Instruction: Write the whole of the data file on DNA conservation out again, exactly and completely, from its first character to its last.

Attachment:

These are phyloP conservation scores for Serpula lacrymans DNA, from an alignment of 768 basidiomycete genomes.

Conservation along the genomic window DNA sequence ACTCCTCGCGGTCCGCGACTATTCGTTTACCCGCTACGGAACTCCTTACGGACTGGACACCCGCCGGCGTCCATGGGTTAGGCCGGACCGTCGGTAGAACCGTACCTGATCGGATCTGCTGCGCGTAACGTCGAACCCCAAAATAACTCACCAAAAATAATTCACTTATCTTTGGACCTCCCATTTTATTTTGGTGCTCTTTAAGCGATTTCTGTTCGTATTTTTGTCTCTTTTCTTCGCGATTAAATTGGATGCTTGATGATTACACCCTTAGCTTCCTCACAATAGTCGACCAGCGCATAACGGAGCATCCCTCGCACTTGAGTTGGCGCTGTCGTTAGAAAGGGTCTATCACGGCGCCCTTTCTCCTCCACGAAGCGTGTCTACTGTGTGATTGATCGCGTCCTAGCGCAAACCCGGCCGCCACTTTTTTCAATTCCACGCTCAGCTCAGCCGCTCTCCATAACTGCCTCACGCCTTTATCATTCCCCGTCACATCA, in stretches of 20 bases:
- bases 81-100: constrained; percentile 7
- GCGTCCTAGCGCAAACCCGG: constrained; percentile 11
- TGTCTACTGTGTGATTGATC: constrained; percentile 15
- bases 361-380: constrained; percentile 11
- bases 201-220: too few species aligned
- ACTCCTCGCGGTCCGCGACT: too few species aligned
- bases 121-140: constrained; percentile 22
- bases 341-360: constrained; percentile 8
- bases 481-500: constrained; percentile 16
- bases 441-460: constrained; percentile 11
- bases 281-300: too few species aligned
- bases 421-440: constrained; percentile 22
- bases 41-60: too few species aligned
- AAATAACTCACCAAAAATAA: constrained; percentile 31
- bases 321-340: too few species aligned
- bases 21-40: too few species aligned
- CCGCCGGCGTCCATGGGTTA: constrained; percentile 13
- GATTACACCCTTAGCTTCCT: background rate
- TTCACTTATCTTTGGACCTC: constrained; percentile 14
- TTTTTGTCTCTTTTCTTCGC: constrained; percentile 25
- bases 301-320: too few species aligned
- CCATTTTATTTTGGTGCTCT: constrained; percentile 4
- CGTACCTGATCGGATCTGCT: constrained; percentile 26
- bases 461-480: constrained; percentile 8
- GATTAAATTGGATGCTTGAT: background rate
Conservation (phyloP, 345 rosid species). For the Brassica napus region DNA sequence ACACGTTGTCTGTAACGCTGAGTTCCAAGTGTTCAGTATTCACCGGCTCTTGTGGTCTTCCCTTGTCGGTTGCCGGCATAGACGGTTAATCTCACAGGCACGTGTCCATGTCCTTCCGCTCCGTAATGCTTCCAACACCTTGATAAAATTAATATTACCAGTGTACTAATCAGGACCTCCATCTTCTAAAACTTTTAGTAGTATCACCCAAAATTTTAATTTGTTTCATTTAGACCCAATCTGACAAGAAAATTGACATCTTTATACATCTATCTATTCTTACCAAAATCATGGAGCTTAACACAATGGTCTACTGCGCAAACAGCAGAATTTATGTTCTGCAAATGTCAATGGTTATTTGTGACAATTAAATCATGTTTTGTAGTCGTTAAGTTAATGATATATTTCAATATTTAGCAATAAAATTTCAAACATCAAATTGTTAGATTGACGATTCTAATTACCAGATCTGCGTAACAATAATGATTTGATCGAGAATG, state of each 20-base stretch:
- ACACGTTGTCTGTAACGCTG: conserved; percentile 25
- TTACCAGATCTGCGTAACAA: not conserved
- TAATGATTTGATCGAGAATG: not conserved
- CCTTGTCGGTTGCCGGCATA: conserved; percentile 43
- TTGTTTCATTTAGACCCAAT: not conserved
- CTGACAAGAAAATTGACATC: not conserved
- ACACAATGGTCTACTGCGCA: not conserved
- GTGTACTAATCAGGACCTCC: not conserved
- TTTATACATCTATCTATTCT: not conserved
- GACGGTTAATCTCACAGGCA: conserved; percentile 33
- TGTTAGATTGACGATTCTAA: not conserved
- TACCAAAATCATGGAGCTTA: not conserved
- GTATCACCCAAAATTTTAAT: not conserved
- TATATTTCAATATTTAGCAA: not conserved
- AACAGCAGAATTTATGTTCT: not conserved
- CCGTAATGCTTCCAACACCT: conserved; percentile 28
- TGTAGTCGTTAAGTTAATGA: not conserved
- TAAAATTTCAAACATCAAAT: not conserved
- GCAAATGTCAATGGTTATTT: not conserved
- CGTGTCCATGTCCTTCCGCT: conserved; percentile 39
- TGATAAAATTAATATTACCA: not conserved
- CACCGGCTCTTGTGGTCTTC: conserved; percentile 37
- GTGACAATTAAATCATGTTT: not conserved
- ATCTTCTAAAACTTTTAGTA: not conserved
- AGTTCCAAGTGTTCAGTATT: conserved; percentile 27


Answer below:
These are phyloP conservation scores for Serpula lacrymans DNA, from an alignment of 768 basidiomycete genomes.

Conservation along the genomic window DNA sequence ACTCCTCGCGGTCCGCGACTATTCGTTTACCCGCTACGGAACTCCTTACGGACTGGACACCCGCCGGCGTCCATGGGTTAGGCCGGACCGTCGGTAGAACCGTACCTGATCGGATCTGCTGCGCGTAACGTCGAACCCCAAAATAACTCACCAAAAATAATTCACTTATCTTTGGACCTCCCATTTTATTTTGGTGCTCTTTAAGCGATTTCTGTTCGTATTTTTGTCTCTTTTCTTCGCGATTAAATTGGATGCTTGATGATTACACCCTTAGCTTCCTCACAATAGTCGACCAGCGCATAACGGAGCATCCCTCGCACTTGAGTTGGCGCTGTCGTTAGAAAGGGTCTATCACGGCGCCCTTTCTCCTCCACGAAGCGTGTCTACTGTGTGATTGATCGCGTCCTAGCGCAAACCCGGCCGCCACTTTTTTCAATTCCACGCTCAGCTCAGCCGCTCTCCATAACTGCCTCACGCCTTTATCATTCCCCGTCACATCA, in stretches of 20 bases:
- bases 81-100: constrained; percentile 7
- GCGTCCTAGCGCAAACCCGG: constrained; percentile 11
- TGTCTACTGTGTGATTGATC: constrained; percentile 15
- bases 361-380: constrained; percentile 11
- bases 201-220: too few species aligned
- ACTCCTCGCGGTCCGCGACT: too few species aligned
- bases 121-140: constrained; percentile 22
- bases 341-360: constrained; percentile 8
- bases 481-500: constrained; percentile 16
- bases 441-460: constrained; percentile 11
- bases 281-300: too few species aligned
- bases 421-440: constrained; percentile 22
- bases 41-60: too few species aligned
- AAATAACTCACCAAAAATAA: constrained; percentile 31
- bases 321-340: too few species aligned
- bases 21-40: too few species aligned
- CCGCCGGCGTCCATGGGTTA: constrained; percentile 13
- GATTACACCCTTAGCTTCCT: background rate
- TTCACTTATCTTTGGACCTC: constrained; percentile 14
- TTTTTGTCTCTTTTCTTCGC: constrained; percentile 25
- bases 301-320: too few species aligned
- CCATTTTATTTTGGTGCTCT: constrained; percentile 4
- CGTACCTGATCGGATCTGCT: constrained; percentile 26
- bases 461-480: constrained; percentile 8
- GATTAAATTGGATGCTTGAT: background rate
Conservation (phyloP, 345 rosid species). For the Brassica napus region DNA sequence ACACGTTGTCTGTAACGCTGAGTTCCAAGTGTTCAGTATTCACCGGCTCTTGTGGTCTTCCCTTGTCGGTTGCCGGCATAGACGGTTAATCTCACAGGCACGTGTCCATGTCCTTCCGCTCCGTAATGCTTCCAACACCTTGATAAAATTAATATTACCAGTGTACTAATCAGGACCTCCATCTTCTAAAACTTTTAGTAGTATCACCCAAAATTTTAATTTGTTTCATTTAGACCCAATCTGACAAGAAAATTGACATCTTTATACATCTATCTATTCTTACCAAAATCATGGAGCTTAACACAATGGTCTACTGCGCAAACAGCAGAATTTATGTTCTGCAAATGTCAATGGTTATTTGTGACAATTAAATCATGTTTTGTAGTCGTTAAGTTAATGATATATTTCAATATTTAGCAATAAAATTTCAAACATCAAATTGTTAGATTGACGATTCTAATTACCAGATCTGCGTAACAATAATGATTTGATCGAGAATG, state of each 20-base stretch:
- ACACGTTGTCTGTAACGCTG: conserved; percentile 25
- TTACCAGATCTGCGTAACAA: not conserved
- TAATGATTTGATCGAGAATG: not conserved
- CCTTGTCGGTTGCCGGCATA: conserved; percentile 43
- TTGTTTCATTTAGACCCAAT: not conserved
- CTGACAAGAAAATTGACATC: not conserved
- ACACAATGGTCTACTGCGCA: not conserved
- GTGTACTAATCAGGACCTCC: not conserved
- TTTATACATCTATCTATTCT: not conserved
- GACGGTTAATCTCACAGGCA: conserved; percentile 33
- TGTTAGATTGACGATTCTAA: not conserved
- TACCAAAATCATGGAGCTTA: not conserved
- GTATCACCCAAAATTTTAAT: not conserved
- TATATTTCAATATTTAGCAA: not conserved
- AACAGCAGAATTTATGTTCT: not conserved
- CCGTAATGCTTCCAACACCT: conserved; percentile 28
- TGTAGTCGTTAAGTTAATGA: not conserved
- TAAAATTTCAAACATCAAAT: not conserved
- GCAAATGTCAATGGTTATTT: not conserved
- CGTGTCCATGTCCTTCCGCT: conserved; percentile 39
- TGATAAAATTAATATTACCA: not conserved
- CACCGGCTCTTGTGGTCTTC: conserved; percentile 37
- GTGACAATTAAATCATGTTT: not conserved
- ATCTTCTAAAACTTTTAGTA: not conserved
- AGTTCCAAGTGTTCAGTATT: conserved; percentile 27